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Pontifications on Poison

Being some ramblings on events associated with poisonous plants.

Monday 23rd September 2013

I’m struggling to find the right words. I almost went for ‘an emperor’s new clothes’ situation’ but I realised that there is an unacceptable degree of arrogance in that because I am not for a moment suggesting that I am right and everybody else wrong. In any case, the emperor’s new clothes story concerns one person going against everybody else. That’s not the case, here.

It seems to me that the world is split in two; those who’ve never heard of ‘Breaking Bad’ or never bothered to watch any of it and those who, having watched it, think it is remarkable television. That seems to put me in a minority of one because I have watched ‘Breaking Bad’ and I don’t like it.

Ricinus communis, the castor oil plant

My problem started at the very beginning when, within the first two episodes, someone who was undoubtedly dead survived and had to be killed a second time before having his body disposed of in a ridiculous way. For a time, I thought I could watch it as a comedy rather than a drama but it didn’t stand up that way. I persevered because I realised I was so out of step with general opinion, including those of a number of people whose views I generally value. And I’ve persevered for a long time. It was back in February that I noted I was struggling to engage with the series.

What first made me aware of the existence of ‘Breaking Bad’ was when references to it starting popping up in my Google Alert for ‘ricin’, the toxin found in the crushed seeds of Ricinus communis, the castor oil plant. And, maybe, that’s where my problem lies because the ‘Breaking Bad’ ricin stories are complete nonsense.

I did think about unpicking them step by step but that would probably be tedious so I’ll just say that trying to prepare ricin using a microwave is the best way to ensure you end up with no ricin, the phial that Walt gives Jesse is off-white meaning that it is crushed castor beans not pure ricin and crushed castor beans are strongly emetic so trying to kill someone by getting them to eat such a powder is never going to work. Plus, the described effects that Jesse is told to expect do not match the symptoms of ricin, or castor bean, poisoning.

And it is not just ricin where ‘Breaking Bad’ distorts science to suit its narrative. When Walt poisons the young boy, supposedly with Convallaria majalis, lily of the valley, we are told that the red berries are sweet. They are not. Like many other poisonous plants the berries are described in textbooks as bitter. (This is one plant where I haven’t tasted the fruit to see for myself but since a number of my textbooks refer to the ‘bitter’ berries I think that is the consensus.) In any event, the plant shown at the end of the episode to reveal that it was Walt who administered the poison is in flower not fruit. Perhaps, in the world of ‘Breaking Bad’, plants produce fruit before they produce flowers.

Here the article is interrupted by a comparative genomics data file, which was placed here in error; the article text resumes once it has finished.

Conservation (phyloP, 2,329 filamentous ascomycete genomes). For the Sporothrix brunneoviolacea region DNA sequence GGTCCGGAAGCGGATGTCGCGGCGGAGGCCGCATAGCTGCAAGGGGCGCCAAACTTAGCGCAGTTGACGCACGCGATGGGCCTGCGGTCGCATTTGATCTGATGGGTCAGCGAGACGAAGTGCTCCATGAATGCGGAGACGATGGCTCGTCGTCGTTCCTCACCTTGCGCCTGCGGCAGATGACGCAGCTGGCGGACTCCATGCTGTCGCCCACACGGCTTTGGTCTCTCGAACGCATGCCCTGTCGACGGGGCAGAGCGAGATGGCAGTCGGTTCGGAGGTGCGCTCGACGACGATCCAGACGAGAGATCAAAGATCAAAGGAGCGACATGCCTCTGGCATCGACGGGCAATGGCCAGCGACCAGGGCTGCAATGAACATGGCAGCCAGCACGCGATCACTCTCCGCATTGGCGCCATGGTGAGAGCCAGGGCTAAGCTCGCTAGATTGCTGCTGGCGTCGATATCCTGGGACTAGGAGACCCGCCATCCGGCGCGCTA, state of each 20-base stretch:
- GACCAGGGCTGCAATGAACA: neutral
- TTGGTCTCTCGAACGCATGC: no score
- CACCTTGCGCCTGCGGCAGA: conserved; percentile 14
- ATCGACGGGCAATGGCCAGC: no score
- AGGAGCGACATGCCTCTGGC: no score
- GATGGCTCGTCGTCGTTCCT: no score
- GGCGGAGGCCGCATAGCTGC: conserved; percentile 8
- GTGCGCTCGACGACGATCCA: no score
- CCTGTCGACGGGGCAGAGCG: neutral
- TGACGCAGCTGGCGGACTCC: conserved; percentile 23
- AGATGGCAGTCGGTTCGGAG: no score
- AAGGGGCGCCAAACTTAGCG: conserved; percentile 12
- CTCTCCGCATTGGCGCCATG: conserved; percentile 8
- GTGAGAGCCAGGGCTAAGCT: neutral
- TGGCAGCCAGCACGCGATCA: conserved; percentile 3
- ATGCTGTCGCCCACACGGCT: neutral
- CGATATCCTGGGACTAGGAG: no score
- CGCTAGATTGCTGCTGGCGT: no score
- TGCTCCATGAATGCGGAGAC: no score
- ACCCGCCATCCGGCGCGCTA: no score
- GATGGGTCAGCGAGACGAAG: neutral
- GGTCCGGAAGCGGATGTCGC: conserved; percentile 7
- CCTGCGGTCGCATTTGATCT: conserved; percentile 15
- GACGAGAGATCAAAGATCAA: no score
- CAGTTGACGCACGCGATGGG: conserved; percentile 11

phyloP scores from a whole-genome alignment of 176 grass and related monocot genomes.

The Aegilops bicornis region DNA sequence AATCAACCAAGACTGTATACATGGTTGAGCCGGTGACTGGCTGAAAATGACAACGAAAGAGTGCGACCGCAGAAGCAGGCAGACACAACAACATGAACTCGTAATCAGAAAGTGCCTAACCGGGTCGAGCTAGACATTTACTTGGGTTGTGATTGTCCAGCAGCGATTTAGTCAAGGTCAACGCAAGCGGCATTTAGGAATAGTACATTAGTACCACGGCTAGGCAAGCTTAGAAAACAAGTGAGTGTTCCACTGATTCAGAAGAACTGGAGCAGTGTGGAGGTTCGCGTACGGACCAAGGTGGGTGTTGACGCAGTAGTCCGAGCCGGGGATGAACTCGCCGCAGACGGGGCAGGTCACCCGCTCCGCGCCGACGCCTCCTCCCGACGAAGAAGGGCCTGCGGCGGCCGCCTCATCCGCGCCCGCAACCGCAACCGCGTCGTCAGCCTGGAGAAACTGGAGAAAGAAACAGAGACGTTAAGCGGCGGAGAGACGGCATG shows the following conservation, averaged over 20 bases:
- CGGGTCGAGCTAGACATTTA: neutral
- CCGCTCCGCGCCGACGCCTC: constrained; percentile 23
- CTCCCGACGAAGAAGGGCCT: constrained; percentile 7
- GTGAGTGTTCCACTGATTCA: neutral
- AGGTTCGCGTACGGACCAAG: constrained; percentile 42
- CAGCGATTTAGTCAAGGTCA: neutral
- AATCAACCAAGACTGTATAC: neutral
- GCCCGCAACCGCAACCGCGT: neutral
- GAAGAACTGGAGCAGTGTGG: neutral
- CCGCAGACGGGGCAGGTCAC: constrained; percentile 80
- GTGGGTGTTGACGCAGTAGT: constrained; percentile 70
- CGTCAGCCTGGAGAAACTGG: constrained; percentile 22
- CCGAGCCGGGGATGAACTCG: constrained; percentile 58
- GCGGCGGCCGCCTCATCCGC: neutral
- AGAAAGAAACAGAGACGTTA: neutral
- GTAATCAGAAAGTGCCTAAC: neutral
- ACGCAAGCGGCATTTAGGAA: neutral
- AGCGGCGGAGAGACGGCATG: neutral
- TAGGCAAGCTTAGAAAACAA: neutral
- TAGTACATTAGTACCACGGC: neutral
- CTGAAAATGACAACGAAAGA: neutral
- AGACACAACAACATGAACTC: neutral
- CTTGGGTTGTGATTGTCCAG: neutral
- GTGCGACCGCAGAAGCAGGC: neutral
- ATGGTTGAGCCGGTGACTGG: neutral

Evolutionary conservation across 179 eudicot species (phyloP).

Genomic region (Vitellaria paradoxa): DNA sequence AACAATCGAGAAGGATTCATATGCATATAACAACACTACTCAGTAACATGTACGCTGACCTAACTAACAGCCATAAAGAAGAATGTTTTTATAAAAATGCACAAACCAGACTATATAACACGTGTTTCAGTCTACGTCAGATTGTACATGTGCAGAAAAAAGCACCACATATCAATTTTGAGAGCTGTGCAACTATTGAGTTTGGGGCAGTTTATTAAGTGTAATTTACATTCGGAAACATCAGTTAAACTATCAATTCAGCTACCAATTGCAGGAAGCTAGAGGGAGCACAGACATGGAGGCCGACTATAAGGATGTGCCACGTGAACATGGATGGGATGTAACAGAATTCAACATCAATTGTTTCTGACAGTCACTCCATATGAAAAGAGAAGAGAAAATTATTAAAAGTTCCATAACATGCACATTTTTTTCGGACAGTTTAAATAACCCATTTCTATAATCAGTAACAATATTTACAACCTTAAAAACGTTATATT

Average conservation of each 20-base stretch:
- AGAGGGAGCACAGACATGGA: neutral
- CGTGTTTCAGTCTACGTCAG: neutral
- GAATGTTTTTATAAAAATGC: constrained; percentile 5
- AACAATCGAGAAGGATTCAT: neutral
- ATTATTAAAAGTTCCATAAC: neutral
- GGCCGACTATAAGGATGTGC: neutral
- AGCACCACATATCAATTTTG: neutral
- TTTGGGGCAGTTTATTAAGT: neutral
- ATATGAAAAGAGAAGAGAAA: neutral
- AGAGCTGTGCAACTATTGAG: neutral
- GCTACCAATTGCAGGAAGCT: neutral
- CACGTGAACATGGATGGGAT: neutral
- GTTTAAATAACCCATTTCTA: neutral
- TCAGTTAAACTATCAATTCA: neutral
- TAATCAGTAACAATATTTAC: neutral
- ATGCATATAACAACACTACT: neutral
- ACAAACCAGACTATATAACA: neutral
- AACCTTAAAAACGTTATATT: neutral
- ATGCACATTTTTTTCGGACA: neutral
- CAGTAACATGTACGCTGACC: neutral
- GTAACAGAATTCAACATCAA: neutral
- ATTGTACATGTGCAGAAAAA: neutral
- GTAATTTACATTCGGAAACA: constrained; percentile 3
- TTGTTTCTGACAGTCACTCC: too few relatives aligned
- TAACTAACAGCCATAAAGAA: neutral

Ricinus communis, the castor oil plant

Why does this matter and why does it make me so angry, apart from the hours I’ve spent trying to enjoy the programme without success? I don’t normally worry about the fictional use of poisons because I know that the overwhelming majority of authors distort the truth to suit the needs of their work. Very few references to plant poisons in fiction stand close scrutiny.

One exception is Val McDermid’s ‘Beneath the Bleeding’. I don’t recall how her murderer comes into possession of ricin though he has access to Ricinus communis but the way the poison is delivered does create a good chance of it entering the bloodstream, a key requirement for ricin to be dependably fatal.

Where ‘Breaking Bad’ stands out from other fiction is that many people seem to have bought into the science and believe that Walter White knows what he is doing with chemicals. Plus, of course, the programme is reaching its climax in the wake of the recent ricin scare stories about letters being sent to leading figures.

There is something romantic about the use of poison as a murder weapon, whether that be single or mass murder. In the same way that people like roller-coasters because there is perceived to be a chance of a terrible crash occurring, people seem to like the thought that the next thing they eat could be the death of them.

But, there is nothing romantic about murder whether at the hand of a deranged individual or some terrorist group that thinks its philosophy justifies its actions. As we’ve seen too many times in the past few days, real killers use guns and explosives that tear apart victims, physically, and tear apart families and friends of victims, mentally.

Ricin is the weapon of choice only of sad attention-seekers who think that putting some crushed castor beans into an envelope is the way for them to get their time in the spotlight as a result of the ill-informed hysteria this substance attracts.

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